“Skin cancer is the most common form of cancer and it is something that is so easily prevented,” says Ivy Lee, MD, a certified dermatologist in Pasadena, California. “Current estimates are that one in five Americans will develop skin cancer in their lifetime and nearly 20 Americans die from melanoma every day. Unprotected exposure to the sun’s ultraviolet radiation is the most preventable risk factor for skin cancer, making it critical. protecting your skin outdoors “.
Protecting your skin is relatively simple, as long as you understand the basics. Here are five things Dr. Lee would like to know about sun damage.
5 things a dermatologist wants you to know about sun damage
1. There is no such thing as a “safe tan”
“A lot of patients tell me, ‘Well, I’m not really burning.’ “I’re just tanning,” but there is no such thing as a “safe tan,” says Dr. Lee. The damage from all this sun exposure is cumulative, which means it builds up over time and is what leads to the signs of premature aging we see with wrinkles, dark spots and “Dermal skin. It is also what leads to skin cancer.”
2. Anyone can get skin cancer, regardless of skin color
While people with lighter skin tones are more likely to get skin cancer, this does not mean that people with darker skin tones are immune. “People with darker skin tones can still get skin cancer,” says Dr. Lee. “And often, when we develop skin cancer, it gets caught at a later stage and we are less likely to survive or have a good outcome with skin cancer.” Therefore, regardless of your skin, pay close attention to how you protect it and make sure to check your skin once a year.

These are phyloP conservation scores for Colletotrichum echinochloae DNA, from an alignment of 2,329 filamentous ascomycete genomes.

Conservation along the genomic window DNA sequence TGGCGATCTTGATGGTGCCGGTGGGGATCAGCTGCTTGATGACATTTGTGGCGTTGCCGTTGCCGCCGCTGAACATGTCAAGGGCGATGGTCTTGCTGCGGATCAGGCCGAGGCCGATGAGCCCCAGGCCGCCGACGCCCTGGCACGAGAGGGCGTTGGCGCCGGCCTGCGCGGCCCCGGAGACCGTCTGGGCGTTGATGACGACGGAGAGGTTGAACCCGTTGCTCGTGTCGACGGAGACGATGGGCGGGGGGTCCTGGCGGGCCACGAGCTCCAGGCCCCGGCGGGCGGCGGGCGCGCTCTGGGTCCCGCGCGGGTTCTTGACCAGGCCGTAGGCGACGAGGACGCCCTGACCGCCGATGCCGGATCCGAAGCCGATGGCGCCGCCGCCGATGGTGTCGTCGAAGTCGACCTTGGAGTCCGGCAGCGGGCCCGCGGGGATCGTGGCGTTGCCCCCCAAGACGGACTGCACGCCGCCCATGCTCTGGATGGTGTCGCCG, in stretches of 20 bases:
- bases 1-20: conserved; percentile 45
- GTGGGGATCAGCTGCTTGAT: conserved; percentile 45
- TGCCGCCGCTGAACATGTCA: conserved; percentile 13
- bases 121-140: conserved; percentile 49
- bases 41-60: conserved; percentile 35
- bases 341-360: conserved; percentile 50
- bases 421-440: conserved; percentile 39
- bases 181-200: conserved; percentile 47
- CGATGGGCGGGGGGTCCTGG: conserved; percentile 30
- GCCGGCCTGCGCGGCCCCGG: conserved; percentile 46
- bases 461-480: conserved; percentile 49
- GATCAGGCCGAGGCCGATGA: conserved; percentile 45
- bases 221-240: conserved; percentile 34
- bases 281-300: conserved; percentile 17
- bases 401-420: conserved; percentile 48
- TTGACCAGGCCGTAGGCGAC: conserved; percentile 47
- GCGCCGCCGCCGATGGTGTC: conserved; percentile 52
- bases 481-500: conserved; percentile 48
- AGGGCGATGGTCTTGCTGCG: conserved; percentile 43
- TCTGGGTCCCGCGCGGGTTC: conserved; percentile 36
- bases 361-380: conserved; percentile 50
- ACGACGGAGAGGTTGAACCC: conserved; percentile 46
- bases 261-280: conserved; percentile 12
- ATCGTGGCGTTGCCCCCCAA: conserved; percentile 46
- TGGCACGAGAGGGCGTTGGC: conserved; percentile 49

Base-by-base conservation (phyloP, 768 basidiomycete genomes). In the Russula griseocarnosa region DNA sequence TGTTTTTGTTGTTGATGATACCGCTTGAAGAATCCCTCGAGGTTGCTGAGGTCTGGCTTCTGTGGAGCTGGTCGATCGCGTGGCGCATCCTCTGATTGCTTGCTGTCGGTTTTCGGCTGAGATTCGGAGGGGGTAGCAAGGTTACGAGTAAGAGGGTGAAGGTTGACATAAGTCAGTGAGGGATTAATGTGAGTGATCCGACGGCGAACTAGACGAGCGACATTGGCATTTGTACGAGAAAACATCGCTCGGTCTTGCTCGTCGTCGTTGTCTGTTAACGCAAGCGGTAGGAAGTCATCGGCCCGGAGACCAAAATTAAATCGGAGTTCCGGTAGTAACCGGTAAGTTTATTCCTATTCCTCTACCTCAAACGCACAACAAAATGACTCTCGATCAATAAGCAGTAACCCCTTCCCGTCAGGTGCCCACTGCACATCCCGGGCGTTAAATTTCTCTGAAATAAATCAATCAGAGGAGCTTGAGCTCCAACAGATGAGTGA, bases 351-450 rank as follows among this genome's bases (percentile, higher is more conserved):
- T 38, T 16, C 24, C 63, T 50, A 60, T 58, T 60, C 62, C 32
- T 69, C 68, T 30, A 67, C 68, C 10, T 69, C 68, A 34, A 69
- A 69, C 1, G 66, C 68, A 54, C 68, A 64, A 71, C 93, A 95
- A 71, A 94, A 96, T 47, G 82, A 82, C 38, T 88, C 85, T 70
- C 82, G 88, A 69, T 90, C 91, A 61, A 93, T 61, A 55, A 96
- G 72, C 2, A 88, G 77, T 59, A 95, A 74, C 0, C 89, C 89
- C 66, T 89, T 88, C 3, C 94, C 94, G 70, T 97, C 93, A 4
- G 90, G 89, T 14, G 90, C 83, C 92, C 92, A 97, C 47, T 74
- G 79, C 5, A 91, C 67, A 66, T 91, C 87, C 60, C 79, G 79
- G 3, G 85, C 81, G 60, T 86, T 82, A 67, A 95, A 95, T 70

3. The use of a broad spectrum sunscreen with at least SPF 30 is the basic line
Not all sunscreens are created equal. Dr. Lee says you should always look for a broad-spectrum sunscreen, “which means it blocks UVB and UVA rays, which are the two main types of ultraviolet radiation that reach the Earth’s surface,” she says. In addition, you want to make sure it has a sun protection factor (SPF) of at least 30. “We know that a SPF 30 rating usually means it blocks about 97 percent of UVB rays,” says Dr. Lee.
4. You need to apply (and reapply) enough sunscreen
“The reality is that most of us do not apply enough sunscreen and then most of us do not reapply as often as we should,” says Dr. Lee. If you do not use the right amount of product, you are not getting as much protection as you think — if you apply only half of SPF 30 than you need, you are actually only getting SPF 15 protection. To cover your body, use the amount of product you will need for fill a shotgun and for your face, make a peace sign and draw product lines over two of your fingers.
No matter how much sunscreen you apply in the morning, you should also repeat it regularly. “We want to make sure people reapply, usually every two to four hours, depending on your outdoor exposure,” says Dr. Lee. It is recommended to apply again more often if you sweat, in and out of the water or near reflective surfaces such as snow or sand.
5. Clothes that protect the sun can make a big difference
If you spend a lot of time outdoors, you can benefit from investing in sunscreen. “These garments are protective because they are either physically protective – long sleeves, long shirts, brimmed hats – or because they are made from UPF rated fabrics,” says Dr Lee. “This ‘UV protection category’ is a standard measure of how much UV radiation the fabric itself filters, so you will often see UPF scores of 30 or 50 on some clothes.” So, double your standard sunscreen with a hat and a sunscreen, and you will be ready to safely enjoy the coming summer.
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